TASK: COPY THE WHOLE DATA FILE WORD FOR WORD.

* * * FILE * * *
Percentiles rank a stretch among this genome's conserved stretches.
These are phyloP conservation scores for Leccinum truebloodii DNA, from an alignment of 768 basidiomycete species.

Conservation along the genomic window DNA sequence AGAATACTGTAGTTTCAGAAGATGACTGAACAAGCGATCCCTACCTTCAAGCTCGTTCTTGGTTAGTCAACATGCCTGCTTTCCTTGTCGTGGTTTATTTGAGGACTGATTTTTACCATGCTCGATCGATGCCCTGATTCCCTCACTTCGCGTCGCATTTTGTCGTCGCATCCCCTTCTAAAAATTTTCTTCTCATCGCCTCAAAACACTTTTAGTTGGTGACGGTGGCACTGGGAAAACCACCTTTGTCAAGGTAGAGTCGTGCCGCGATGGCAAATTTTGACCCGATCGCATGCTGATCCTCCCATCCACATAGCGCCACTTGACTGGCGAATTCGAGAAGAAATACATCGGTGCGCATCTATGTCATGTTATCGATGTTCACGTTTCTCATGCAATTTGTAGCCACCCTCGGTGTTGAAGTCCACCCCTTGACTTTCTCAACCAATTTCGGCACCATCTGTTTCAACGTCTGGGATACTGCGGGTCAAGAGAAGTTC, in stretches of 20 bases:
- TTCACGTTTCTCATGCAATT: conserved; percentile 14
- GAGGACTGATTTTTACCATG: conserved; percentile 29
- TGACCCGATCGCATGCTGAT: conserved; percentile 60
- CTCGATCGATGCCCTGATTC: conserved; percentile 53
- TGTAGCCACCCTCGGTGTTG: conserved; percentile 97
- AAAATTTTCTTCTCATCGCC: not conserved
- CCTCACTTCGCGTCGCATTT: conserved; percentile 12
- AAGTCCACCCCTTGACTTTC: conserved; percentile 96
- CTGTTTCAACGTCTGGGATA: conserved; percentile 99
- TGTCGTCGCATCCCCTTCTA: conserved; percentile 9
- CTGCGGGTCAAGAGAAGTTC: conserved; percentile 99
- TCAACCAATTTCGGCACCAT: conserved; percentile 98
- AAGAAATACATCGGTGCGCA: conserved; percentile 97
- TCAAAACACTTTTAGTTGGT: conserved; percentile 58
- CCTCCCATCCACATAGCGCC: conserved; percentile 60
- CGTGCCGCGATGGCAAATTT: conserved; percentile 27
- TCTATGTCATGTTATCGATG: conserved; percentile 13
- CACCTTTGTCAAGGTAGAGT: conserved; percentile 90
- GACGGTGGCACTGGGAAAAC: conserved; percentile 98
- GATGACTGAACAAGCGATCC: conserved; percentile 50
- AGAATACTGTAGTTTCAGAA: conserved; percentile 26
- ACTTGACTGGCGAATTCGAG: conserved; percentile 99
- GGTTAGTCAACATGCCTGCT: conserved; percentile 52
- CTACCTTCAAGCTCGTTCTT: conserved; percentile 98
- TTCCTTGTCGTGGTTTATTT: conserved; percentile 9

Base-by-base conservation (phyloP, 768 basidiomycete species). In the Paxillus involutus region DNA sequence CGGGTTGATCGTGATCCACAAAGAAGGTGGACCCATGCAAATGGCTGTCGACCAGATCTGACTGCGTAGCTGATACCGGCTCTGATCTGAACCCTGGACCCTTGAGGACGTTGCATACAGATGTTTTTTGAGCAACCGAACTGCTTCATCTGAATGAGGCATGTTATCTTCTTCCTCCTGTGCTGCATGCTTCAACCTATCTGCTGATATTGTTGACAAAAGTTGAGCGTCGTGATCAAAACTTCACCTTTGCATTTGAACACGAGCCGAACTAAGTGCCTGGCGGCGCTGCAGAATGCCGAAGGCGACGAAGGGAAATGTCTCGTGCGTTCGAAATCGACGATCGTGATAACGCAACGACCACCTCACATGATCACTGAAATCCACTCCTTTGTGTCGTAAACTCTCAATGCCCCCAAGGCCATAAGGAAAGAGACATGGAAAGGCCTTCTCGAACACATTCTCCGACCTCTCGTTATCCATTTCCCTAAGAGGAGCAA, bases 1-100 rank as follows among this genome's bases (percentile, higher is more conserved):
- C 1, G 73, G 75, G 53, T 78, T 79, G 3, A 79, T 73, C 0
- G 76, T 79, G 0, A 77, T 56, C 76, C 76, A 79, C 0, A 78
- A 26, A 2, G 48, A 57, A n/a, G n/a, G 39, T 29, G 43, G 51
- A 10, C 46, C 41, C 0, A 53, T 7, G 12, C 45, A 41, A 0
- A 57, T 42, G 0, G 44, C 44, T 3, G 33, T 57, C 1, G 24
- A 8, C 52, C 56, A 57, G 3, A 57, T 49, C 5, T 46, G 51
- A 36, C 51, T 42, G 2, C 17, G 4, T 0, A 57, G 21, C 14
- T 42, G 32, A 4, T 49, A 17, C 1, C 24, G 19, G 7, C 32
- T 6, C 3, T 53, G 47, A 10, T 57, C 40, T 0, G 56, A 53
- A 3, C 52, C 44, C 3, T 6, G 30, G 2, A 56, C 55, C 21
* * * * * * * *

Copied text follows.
Percentiles rank a stretch among this genome's conserved stretches.
These are phyloP conservation scores for Leccinum truebloodii DNA, from an alignment of 768 basidiomycete species.

Conservation along the genomic window DNA sequence AGAATACTGTAGTTTCAGAAGATGACTGAACAAGCGATCCCTACCTTCAAGCTCGTTCTTGGTTAGTCAACATGCCTGCTTTCCTTGTCGTGGTTTATTTGAGGACTGATTTTTACCATGCTCGATCGATGCCCTGATTCCCTCACTTCGCGTCGCATTTTGTCGTCGCATCCCCTTCTAAAAATTTTCTTCTCATCGCCTCAAAACACTTTTAGTTGGTGACGGTGGCACTGGGAAAACCACCTTTGTCAAGGTAGAGTCGTGCCGCGATGGCAAATTTTGACCCGATCGCATGCTGATCCTCCCATCCACATAGCGCCACTTGACTGGCGAATTCGAGAAGAAATACATCGGTGCGCATCTATGTCATGTTATCGATGTTCACGTTTCTCATGCAATTTGTAGCCACCCTCGGTGTTGAAGTCCACCCCTTGACTTTCTCAACCAATTTCGGCACCATCTGTTTCAACGTCTGGGATACTGCGGGTCAAGAGAAGTTC, in stretches of 20 bases:
- TTCACGTTTCTCATGCAATT: conserved; percentile 14
- GAGGACTGATTTTTACCATG: conserved; percentile 29
- TGACCCGATCGCATGCTGAT: conserved; percentile 60
- CTCGATCGATGCCCTGATTC: conserved; percentile 53
- TGTAGCCACCCTCGGTGTTG: conserved; percentile 97
- AAAATTTTCTTCTCATCGCC: not conserved
- CCTCACTTCGCGTCGCATTT: conserved; percentile 12
- AAGTCCACCCCTTGACTTTC: conserved; percentile 96
- CTGTTTCAACGTCTGGGATA: conserved; percentile 99
- TGTCGTCGCATCCCCTTCTA: conserved; percentile 9
- CTGCGGGTCAAGAGAAGTTC: conserved; percentile 99
- TCAACCAATTTCGGCACCAT: conserved; percentile 98
- AAGAAATACATCGGTGCGCA: conserved; percentile 97
- TCAAAACACTTTTAGTTGGT: conserved; percentile 58
- CCTCCCATCCACATAGCGCC: conserved; percentile 60
- CGTGCCGCGATGGCAAATTT: conserved; percentile 27
- TCTATGTCATGTTATCGATG: conserved; percentile 13
- CACCTTTGTCAAGGTAGAGT: conserved; percentile 90
- GACGGTGGCACTGGGAAAAC: conserved; percentile 98
- GATGACTGAACAAGCGATCC: conserved; percentile 50
- AGAATACTGTAGTTTCAGAA: conserved; percentile 26
- ACTTGACTGGCGAATTCGAG: conserved; percentile 99
- GGTTAGTCAACATGCCTGCT: conserved; percentile 52
- CTACCTTCAAGCTCGTTCTT: conserved; percentile 98
- TTCCTTGTCGTGGTTTATTT: conserved; percentile 9

Base-by-base conservation (phyloP, 768 basidiomycete species). In the Paxillus involutus region DNA sequence CGGGTTGATCGTGATCCACAAAGAAGGTGGACCCATGCAAATGGCTGTCGACCAGATCTGACTGCGTAGCTGATACCGGCTCTGATCTGAACCCTGGACCCTTGAGGACGTTGCATACAGATGTTTTTTGAGCAACCGAACTGCTTCATCTGAATGAGGCATGTTATCTTCTTCCTCCTGTGCTGCATGCTTCAACCTATCTGCTGATATTGTTGACAAAAGTTGAGCGTCGTGATCAAAACTTCACCTTTGCATTTGAACACGAGCCGAACTAAGTGCCTGGCGGCGCTGCAGAATGCCGAAGGCGACGAAGGGAAATGTCTCGTGCGTTCGAAATCGACGATCGTGATAACGCAACGACCACCTCACATGATCACTGAAATCCACTCCTTTGTGTCGTAAACTCTCAATGCCCCCAAGGCCATAAGGAAAGAGACATGGAAAGGCCTTCTCGAACACATTCTCCGACCTCTCGTTATCCATTTCCCTAAGAGGAGCAA, bases 1-100 rank as follows among this genome's bases (percentile, higher is more conserved):
- C 1, G 73, G 75, G 53, T 78, T 79, G 3, A 79, T 73, C 0
- G 76, T 79, G 0, A 77, T 56, C 76, C 76, A 79, C 0, A 78
- A 26, A 2, G 48, A 57, A n/a, G n/a, G 39, T 29, G 43, G 51
- A 10, C 46, C 41, C 0, A 53, T 7, G 12, C 45, A 41, A 0
- A 57, T 42, G 0, G 44, C 44, T 3, G 33, T 57, C 1, G 24
- A 8, C 52, C 56, A 57, G 3, A 57, T 49, C 5, T 46, G 51
- A 36, C 51, T 42, G 2, C 17, G 4, T 0, A 57, G 21, C 14
- T 42, G 32, A 4, T 49, A 17, C 1, C 24, G 19, G 7, C 32
- T 6, C 3, T 53, G 47, A 10, T 57, C 40, T 0, G 56, A 53
- A 3, C 52, C 44, C 3, T 6, G 30, G 2, A 56, C 55, C 21